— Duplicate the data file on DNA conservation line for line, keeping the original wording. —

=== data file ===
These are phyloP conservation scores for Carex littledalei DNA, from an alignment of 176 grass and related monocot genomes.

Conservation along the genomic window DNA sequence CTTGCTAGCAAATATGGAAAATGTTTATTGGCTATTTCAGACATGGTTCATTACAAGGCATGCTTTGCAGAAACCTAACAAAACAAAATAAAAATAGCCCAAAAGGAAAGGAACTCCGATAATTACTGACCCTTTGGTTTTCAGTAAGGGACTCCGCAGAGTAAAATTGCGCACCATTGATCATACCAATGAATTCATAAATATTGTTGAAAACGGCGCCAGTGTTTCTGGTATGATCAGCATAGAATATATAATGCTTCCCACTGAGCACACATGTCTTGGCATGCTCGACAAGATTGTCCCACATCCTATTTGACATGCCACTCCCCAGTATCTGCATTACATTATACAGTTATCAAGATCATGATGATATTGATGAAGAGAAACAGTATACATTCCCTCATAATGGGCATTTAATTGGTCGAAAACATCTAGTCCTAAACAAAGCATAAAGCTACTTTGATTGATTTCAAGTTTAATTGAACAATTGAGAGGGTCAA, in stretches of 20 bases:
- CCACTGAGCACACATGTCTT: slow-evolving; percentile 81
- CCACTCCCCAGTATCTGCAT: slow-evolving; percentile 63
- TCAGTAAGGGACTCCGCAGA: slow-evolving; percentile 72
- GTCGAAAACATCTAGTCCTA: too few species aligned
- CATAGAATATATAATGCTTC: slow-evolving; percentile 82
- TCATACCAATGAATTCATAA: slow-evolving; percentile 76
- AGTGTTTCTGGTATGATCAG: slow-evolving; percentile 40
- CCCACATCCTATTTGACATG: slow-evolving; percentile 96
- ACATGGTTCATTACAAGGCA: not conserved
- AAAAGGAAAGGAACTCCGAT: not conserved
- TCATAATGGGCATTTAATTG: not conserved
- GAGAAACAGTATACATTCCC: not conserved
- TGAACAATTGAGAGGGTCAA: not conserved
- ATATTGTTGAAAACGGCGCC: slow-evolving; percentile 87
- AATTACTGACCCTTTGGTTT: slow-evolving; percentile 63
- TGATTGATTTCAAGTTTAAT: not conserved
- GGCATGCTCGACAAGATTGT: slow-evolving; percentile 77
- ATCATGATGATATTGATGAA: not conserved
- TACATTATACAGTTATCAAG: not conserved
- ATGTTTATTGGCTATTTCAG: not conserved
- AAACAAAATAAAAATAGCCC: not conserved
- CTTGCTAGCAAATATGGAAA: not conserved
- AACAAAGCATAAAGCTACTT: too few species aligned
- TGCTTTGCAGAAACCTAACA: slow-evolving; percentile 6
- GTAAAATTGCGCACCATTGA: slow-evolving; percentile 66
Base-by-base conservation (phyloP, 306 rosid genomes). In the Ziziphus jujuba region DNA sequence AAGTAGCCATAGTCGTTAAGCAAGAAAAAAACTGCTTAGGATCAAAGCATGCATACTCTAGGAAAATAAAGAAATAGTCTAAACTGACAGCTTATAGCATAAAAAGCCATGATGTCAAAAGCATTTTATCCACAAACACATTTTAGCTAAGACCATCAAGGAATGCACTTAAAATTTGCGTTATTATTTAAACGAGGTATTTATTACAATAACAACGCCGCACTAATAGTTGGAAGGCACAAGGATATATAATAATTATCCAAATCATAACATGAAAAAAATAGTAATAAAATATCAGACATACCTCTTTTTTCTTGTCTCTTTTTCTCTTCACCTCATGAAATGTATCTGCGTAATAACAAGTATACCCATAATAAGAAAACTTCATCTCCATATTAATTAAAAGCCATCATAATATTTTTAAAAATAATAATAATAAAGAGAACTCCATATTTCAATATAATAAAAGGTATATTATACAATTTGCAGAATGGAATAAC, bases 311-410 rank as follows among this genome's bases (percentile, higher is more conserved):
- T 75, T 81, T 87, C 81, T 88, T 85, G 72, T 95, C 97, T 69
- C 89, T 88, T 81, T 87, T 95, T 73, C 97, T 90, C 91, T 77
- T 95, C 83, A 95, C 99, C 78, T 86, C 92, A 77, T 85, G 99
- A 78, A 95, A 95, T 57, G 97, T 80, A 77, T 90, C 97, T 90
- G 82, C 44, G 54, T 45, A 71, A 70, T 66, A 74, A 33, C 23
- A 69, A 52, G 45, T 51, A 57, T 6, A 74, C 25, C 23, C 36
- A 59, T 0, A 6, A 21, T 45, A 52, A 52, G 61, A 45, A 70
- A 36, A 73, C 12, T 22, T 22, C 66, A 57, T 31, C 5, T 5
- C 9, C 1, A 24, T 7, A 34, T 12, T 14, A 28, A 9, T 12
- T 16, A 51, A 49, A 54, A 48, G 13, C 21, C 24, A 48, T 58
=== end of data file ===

These are phyloP conservation scores for Carex littledalei DNA, from an alignment of 176 grass and related monocot genomes.

Conservation along the genomic window DNA sequence CTTGCTAGCAAATATGGAAAATGTTTATTGGCTATTTCAGACATGGTTCATTACAAGGCATGCTTTGCAGAAACCTAACAAAACAAAATAAAAATAGCCCAAAAGGAAAGGAACTCCGATAATTACTGACCCTTTGGTTTTCAGTAAGGGACTCCGCAGAGTAAAATTGCGCACCATTGATCATACCAATGAATTCATAAATATTGTTGAAAACGGCGCCAGTGTTTCTGGTATGATCAGCATAGAATATATAATGCTTCCCACTGAGCACACATGTCTTGGCATGCTCGACAAGATTGTCCCACATCCTATTTGACATGCCACTCCCCAGTATCTGCATTACATTATACAGTTATCAAGATCATGATGATATTGATGAAGAGAAACAGTATACATTCCCTCATAATGGGCATTTAATTGGTCGAAAACATCTAGTCCTAAACAAAGCATAAAGCTACTTTGATTGATTTCAAGTTTAATTGAACAATTGAGAGGGTCAA, in stretches of 20 bases:
- CCACTGAGCACACATGTCTT: slow-evolving; percentile 81
- CCACTCCCCAGTATCTGCAT: slow-evolving; percentile 63
- TCAGTAAGGGACTCCGCAGA: slow-evolving; percentile 72
- GTCGAAAACATCTAGTCCTA: too few species aligned
- CATAGAATATATAATGCTTC: slow-evolving; percentile 82
- TCATACCAATGAATTCATAA: slow-evolving; percentile 76
- AGTGTTTCTGGTATGATCAG: slow-evolving; percentile 40
- CCCACATCCTATTTGACATG: slow-evolving; percentile 96
- ACATGGTTCATTACAAGGCA: not conserved
- AAAAGGAAAGGAACTCCGAT: not conserved
- TCATAATGGGCATTTAATTG: not conserved
- GAGAAACAGTATACATTCCC: not conserved
- TGAACAATTGAGAGGGTCAA: not conserved
- ATATTGTTGAAAACGGCGCC: slow-evolving; percentile 87
- AATTACTGACCCTTTGGTTT: slow-evolving; percentile 63
- TGATTGATTTCAAGTTTAAT: not conserved
- GGCATGCTCGACAAGATTGT: slow-evolving; percentile 77
- ATCATGATGATATTGATGAA: not conserved
- TACATTATACAGTTATCAAG: not conserved
- ATGTTTATTGGCTATTTCAG: not conserved
- AAACAAAATAAAAATAGCCC: not conserved
- CTTGCTAGCAAATATGGAAA: not conserved
- AACAAAGCATAAAGCTACTT: too few species aligned
- TGCTTTGCAGAAACCTAACA: slow-evolving; percentile 6
- GTAAAATTGCGCACCATTGA: slow-evolving; percentile 66
Base-by-base conservation (phyloP, 306 rosid genomes). In the Ziziphus jujuba region DNA sequence AAGTAGCCATAGTCGTTAAGCAAGAAAAAAACTGCTTAGGATCAAAGCATGCATACTCTAGGAAAATAAAGAAATAGTCTAAACTGACAGCTTATAGCATAAAAAGCCATGATGTCAAAAGCATTTTATCCACAAACACATTTTAGCTAAGACCATCAAGGAATGCACTTAAAATTTGCGTTATTATTTAAACGAGGTATTTATTACAATAACAACGCCGCACTAATAGTTGGAAGGCACAAGGATATATAATAATTATCCAAATCATAACATGAAAAAAATAGTAATAAAATATCAGACATACCTCTTTTTTCTTGTCTCTTTTTCTCTTCACCTCATGAAATGTATCTGCGTAATAACAAGTATACCCATAATAAGAAAACTTCATCTCCATATTAATTAAAAGCCATCATAATATTTTTAAAAATAATAATAATAAAGAGAACTCCATATTTCAATATAATAAAAGGTATATTATACAATTTGCAGAATGGAATAAC, bases 311-410 rank as follows among this genome's bases (percentile, higher is more conserved):
- T 75, T 81, T 87, C 81, T 88, T 85, G 72, T 95, C 97, T 69
- C 89, T 88, T 81, T 87, T 95, T 73, C 97, T 90, C 91, T 77
- T 95, C 83, A 95, C 99, C 78, T 86, C 92, A 77, T 85, G 99
- A 78, A 95, A 95, T 57, G 97, T 80, A 77, T 90, C 97, T 90
- G 82, C 44, G 54, T 45, A 71, A 70, T 66, A 74, A 33, C 23
- A 69, A 52, G 45, T 51, A 57, T 6, A 74, C 25, C 23, C 36
- A 59, T 0, A 6, A 21, T 45, A 52, A 52, G 61, A 45, A 70
- A 36, A 73, C 12, T 22, T 22, C 66, A 57, T 31, C 5, T 5
- C 9, C 1, A 24, T 7, A 34, T 12, T 14, A 28, A 9, T 12
- T 16, A 51, A 49, A 54, A 48, G 13, C 21, C 24, A 48, T 58